23 of 38 patients at COVID-19 facility are pregnant women

Pregnant women infected with the novel coronavirus (COVID-19) account for a whopping 23 of the 38 cases that are currently being monitored at the Infectious Diseases Hospital, Liliendaal, Greater Georgetown.
This was revealed by Health Minister, Dr Frank Anthony while reemphasising the need for expectant mothers to get vaccinated. This, he said, would ensure protection against the virus and cause just a milder form should they get infected.
“Of the 38 persons that we currently have at the Ocean View Hospital, 23 of them are pregnant women. I hope that people are understanding that this is a serious thing…Again, I want to appeal to pregnant women if they haven’t been vaccinated, please go and get vaccinated because if you get COVID, you’ll get a milder form of it. The vaccine is protective,” Dr Anthony explained.
He reassured that data from the obstetrics society and reputable agencies have backed the vaccines as being for pregnant women. They can be administered in any of the trimesters.
“A lot of the prominent societies have put out guidance to obstetricians, informing them that these vaccines do not harm the mother nor the child. They have done studies and they have released those results to show that there is no harm that would come to the child. The vaccines right now are recommended…It’s never too late [to get] the vaccine and even after you would have delivered the baby, you should still take that vaccine while you’re breastfeeding.”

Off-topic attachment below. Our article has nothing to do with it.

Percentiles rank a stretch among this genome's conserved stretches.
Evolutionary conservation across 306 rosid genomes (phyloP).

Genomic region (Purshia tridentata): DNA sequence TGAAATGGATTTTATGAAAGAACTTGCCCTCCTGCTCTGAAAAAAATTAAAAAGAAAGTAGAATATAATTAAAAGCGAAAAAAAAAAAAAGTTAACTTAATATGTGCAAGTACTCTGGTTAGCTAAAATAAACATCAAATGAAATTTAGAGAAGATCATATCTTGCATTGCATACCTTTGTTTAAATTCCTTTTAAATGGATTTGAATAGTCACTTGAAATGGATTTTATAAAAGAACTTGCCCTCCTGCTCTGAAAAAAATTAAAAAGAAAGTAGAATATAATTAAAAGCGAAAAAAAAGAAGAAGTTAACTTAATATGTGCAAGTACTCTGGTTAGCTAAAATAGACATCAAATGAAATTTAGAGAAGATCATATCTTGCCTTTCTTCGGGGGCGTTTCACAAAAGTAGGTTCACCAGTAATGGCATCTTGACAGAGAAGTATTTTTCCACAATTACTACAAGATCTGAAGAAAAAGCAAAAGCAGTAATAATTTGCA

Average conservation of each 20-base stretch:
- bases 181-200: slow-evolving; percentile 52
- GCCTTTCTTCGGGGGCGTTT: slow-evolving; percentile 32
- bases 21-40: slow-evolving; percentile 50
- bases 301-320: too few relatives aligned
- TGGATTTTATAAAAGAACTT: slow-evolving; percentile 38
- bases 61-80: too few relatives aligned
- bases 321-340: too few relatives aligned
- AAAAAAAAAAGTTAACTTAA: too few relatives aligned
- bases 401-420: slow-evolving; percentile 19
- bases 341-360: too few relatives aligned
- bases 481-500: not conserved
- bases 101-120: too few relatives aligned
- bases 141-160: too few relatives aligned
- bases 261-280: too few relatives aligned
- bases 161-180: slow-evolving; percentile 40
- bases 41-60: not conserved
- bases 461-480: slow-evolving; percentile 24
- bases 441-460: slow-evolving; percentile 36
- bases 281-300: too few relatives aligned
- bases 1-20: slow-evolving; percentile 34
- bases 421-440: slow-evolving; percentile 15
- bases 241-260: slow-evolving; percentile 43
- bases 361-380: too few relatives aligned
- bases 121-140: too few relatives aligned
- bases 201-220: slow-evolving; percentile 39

The Minister has previously outlined that the minimal side effects associated with the COVID-19 vaccine are insignificant when compared to the benefits which pregnant and breastfeeding mothers will attain, since it drastically reduces their risk of serious infection or death.
“The side effects are minimal…but these things don’t last. They go for 24 to 36 hours after which everything returns back to normal. All the data that we now have pertaining to these vaccines is that it’s safe during pregnancy, whether it’s in the first three months, second three months, or the last three months. At what point you choose to get the vaccine, it doesn’t matter,” Dr Anthony was quoted as saying in October.
Since the Pfizer vaccines are available for women in this bracket, the Ministry has started a campaign to get more persons vaccinated. Interest has been growing, with more women taking the initiative to get vaccinated.
In Guyana, approximately 14,000 pregnancies are reported yearly. Dr Anthony stated that most pregnant women are at risk of contracting COVID-19, but immunisation will reduce those chances as well as hospitalisation or death. If vaccinated, some antibodies will also be passed to the child, transferring some protection against the virus.